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unconcerned, with a bloody scalp in his hand; he had pursued the Indian about a quarter of a mile, and tomahawked him.
Not long after this, I was called upon to command four hundred . riflemen on an expedition against the Indian town on French creek. It was some time in November before I received orders from General M•Intosh to march, and then we were poorly equipped and scarce of provision. We marched in three columns, forty rods from each other. There were also flankers on the outside of each column, that marched abreast in the rear, in scattered order; and even in the columns the men were one rod apart; and in the front the volunteers marched abreast in the same manner of the flankers, scouring the woods. In case of an attack, the officers were immediately to order the men to face out and take trees; in this position, the Indians could not avail themselves by surrounding us, or have an opportunity of shooting a man from either side of the tree. If attacked, the centre column was to reinforce whatever part appeared to require it most.
When we encamped, our encampment formed a hollow square, including about thirty or forty acres; on the outside of the square, there were sentinels placed, whose business it was to watch for the enemy, and see that neither horses nor bullocks went out; and when encamped, if any attacks were made by an enemy, each officer was immediately to order the men to face out and take trees, as before mentioned; and in this form, they could not take the advantage by surrounding us, as they commonly had done when they fought the whites.
In this manner, we proceeded on to French creek, where we found the Indian town evacuated. I then went on further than my orders called for, in quest of Indians; but our provision being nearly exhausted, we were obliged to return. On our way back we met with considerable difficulties, on account of high waters and scarcity of provision; yet we never lost one horse, excepting some that gave out.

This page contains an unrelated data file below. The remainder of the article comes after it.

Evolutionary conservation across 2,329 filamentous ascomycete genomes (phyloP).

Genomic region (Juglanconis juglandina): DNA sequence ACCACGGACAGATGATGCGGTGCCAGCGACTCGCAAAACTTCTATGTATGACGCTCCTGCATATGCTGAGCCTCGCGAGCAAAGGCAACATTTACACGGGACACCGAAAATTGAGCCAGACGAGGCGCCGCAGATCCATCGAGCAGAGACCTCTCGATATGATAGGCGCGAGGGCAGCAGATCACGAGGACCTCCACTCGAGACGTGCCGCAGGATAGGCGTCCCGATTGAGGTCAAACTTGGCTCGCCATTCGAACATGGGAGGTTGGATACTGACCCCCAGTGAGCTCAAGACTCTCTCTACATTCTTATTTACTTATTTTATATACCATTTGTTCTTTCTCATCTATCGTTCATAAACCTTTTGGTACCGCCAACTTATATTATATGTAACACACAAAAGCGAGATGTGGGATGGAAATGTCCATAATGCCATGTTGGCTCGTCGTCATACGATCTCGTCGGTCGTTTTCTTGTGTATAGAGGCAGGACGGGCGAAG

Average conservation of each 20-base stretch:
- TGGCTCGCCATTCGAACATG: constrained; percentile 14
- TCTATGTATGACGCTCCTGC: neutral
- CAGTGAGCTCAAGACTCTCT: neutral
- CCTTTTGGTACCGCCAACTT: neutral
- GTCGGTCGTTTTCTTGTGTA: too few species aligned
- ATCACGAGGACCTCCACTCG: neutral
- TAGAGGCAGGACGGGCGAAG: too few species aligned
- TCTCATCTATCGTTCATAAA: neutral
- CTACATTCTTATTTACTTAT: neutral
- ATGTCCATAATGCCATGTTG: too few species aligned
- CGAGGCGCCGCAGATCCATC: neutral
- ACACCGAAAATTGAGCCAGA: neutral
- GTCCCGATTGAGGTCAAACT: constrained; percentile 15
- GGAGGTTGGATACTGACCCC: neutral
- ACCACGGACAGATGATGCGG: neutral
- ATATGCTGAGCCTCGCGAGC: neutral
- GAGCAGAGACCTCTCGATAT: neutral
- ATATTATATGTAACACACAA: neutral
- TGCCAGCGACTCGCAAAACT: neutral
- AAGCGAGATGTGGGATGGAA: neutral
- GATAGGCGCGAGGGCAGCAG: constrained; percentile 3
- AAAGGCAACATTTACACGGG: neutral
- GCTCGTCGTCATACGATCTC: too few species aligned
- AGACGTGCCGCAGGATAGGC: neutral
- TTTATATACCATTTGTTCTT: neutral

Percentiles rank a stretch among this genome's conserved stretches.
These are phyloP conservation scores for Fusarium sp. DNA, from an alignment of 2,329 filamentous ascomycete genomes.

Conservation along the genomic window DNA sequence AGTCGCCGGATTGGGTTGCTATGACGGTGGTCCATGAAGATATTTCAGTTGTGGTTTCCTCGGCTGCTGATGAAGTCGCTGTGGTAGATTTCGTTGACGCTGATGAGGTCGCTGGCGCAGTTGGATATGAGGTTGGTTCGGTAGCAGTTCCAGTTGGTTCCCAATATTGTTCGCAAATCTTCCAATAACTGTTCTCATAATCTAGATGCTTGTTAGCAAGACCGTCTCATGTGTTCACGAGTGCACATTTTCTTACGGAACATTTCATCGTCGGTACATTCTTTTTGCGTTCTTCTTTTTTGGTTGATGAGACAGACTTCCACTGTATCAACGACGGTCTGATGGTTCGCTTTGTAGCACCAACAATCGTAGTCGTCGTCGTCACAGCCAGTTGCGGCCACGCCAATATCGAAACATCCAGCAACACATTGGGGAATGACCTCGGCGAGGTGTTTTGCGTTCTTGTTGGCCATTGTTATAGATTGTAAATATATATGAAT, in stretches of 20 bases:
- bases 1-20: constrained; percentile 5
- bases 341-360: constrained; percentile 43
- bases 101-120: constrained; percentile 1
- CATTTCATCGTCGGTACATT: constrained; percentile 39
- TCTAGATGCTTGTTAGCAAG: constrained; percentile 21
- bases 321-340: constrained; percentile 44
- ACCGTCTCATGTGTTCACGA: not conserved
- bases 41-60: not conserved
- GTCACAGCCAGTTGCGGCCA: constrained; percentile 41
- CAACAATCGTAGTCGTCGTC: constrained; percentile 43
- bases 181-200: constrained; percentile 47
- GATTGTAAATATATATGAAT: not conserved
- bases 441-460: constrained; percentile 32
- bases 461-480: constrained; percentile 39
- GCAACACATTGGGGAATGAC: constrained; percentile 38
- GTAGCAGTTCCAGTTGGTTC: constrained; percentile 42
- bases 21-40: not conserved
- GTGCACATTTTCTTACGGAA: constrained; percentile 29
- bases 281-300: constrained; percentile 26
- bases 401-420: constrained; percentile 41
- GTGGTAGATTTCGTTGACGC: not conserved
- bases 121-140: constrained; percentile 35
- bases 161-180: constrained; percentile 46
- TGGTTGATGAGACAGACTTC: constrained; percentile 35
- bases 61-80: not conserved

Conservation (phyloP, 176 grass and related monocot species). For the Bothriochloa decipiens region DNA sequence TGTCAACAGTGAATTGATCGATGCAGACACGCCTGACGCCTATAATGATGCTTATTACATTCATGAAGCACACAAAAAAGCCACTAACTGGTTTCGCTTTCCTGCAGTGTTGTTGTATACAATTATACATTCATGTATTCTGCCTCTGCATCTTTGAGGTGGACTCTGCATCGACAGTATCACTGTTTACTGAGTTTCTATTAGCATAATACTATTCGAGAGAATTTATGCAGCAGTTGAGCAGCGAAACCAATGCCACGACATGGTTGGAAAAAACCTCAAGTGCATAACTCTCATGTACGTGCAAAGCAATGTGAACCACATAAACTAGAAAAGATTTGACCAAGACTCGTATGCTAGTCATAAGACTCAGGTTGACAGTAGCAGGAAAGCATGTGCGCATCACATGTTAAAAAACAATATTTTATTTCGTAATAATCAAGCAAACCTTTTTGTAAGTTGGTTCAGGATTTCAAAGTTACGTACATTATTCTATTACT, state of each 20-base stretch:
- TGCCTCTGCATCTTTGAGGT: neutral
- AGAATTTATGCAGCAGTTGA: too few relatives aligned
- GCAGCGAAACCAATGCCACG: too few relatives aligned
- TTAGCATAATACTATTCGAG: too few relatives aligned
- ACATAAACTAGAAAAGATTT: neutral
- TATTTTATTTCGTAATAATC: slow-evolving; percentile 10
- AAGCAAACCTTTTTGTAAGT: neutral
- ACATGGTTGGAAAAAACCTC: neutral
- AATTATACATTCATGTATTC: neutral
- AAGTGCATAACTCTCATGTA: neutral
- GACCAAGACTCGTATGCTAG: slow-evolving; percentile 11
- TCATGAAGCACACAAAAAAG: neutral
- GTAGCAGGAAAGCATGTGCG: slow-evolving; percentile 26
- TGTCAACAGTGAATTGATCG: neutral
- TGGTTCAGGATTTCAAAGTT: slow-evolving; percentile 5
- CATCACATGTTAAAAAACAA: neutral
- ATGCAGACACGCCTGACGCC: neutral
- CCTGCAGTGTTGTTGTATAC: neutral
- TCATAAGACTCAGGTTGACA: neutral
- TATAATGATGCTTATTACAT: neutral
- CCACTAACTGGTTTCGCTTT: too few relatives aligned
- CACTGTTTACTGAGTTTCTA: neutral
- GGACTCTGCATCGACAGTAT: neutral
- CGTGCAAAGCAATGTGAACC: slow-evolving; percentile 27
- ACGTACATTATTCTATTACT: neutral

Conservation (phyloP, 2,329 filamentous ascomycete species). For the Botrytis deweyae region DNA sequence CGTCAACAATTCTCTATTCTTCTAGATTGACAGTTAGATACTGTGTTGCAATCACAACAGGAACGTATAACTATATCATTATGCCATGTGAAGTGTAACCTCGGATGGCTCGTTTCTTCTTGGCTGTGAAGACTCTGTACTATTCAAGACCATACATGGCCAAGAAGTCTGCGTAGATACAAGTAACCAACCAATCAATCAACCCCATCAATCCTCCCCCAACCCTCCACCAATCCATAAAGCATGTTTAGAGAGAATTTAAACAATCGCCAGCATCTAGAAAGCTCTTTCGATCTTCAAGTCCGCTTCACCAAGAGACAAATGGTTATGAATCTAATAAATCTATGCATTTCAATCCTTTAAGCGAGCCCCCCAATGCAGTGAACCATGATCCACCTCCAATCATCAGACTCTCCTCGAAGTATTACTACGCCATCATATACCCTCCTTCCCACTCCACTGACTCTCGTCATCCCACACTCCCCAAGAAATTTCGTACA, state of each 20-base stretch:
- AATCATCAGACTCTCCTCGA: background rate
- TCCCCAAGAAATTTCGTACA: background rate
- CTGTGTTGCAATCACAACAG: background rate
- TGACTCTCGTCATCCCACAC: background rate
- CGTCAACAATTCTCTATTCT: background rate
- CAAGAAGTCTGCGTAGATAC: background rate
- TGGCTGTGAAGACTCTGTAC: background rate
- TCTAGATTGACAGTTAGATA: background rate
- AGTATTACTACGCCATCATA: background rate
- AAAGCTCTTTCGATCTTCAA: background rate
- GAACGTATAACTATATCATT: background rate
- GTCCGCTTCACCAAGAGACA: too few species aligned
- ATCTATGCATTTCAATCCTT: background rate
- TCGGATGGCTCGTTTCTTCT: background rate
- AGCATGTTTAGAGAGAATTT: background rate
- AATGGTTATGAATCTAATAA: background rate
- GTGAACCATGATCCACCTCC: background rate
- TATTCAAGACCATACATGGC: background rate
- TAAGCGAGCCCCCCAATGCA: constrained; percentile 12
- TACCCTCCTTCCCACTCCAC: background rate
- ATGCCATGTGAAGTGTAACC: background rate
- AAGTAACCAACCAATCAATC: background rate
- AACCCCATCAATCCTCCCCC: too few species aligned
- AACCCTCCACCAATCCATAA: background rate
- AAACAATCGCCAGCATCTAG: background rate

After peace was made with the Indians, I met with some of them in Pittsburg, and inquired' of them in their own tongue concerning this expedition, not letting them know I was there. They told me that they watched the movements of this army ever after they had left Fort Pitt, and as they passed through the glades or barrens they had a full view of them from the adjacent hills, and computed their number to be about one thousand. They said they also examined their camps, both before and after they were gone, and found they could not make an advantageous attack, and therefore moved off from their town and hunting ground before we arrived.
In the year 1789, I settled in Bourbon county, Kentucky, seven miles above Paris, and in the same year was elected a member of the convention that sat at Danville to confer about a separation from the State of Virginia; and from that year until the year 1799, I represented Bourbon county either in conventiớn or as a member of the General Assembly, except two years that I was left a few votes behind.
There stands to this day, near the river Susquehanna, in the borough of Harrisburg, the trunk of a mulberry tree, that flourished in full vigor, when William Penn first arrived in the Delaware. At the foot of this tree there is a grave, surrounded by a board fence. It is the sepulchre of the father of the founder of the present seat of government of Pennsylvania. He came to America soon after Penn. He was a Yorkshireman by birth, and in humble life; and it is said assisted to clear away the wood, grub the stumps, and open the streets of Philadelphia. Being an enterprising man, he soon became an active pioneer, and with the fruit of his industry, commencing a trade with the Indians, penetrated by degrees to the westward, until he reached the Susquehanna, on the left bank of which river he built himself a cabin, and sat down permanently at the very spot where the town of Harrisburg, now stands.
Here he deposited his merchandise, and opened a profitable commerce with his red neighbors, who were numerous about the Paxton · creek, and had several villages in its vicinity, along the Susquehanna shore. Mr. Harris acquired the friendship of most of these tribes, receiving their peltry and other objects of Indian traffic, for his ammunition and rum. This led to an active exchange of commodities, and gradually enabled him to purchase the land adjacent to his establishment, and to undertake considerable agricultural improvements. *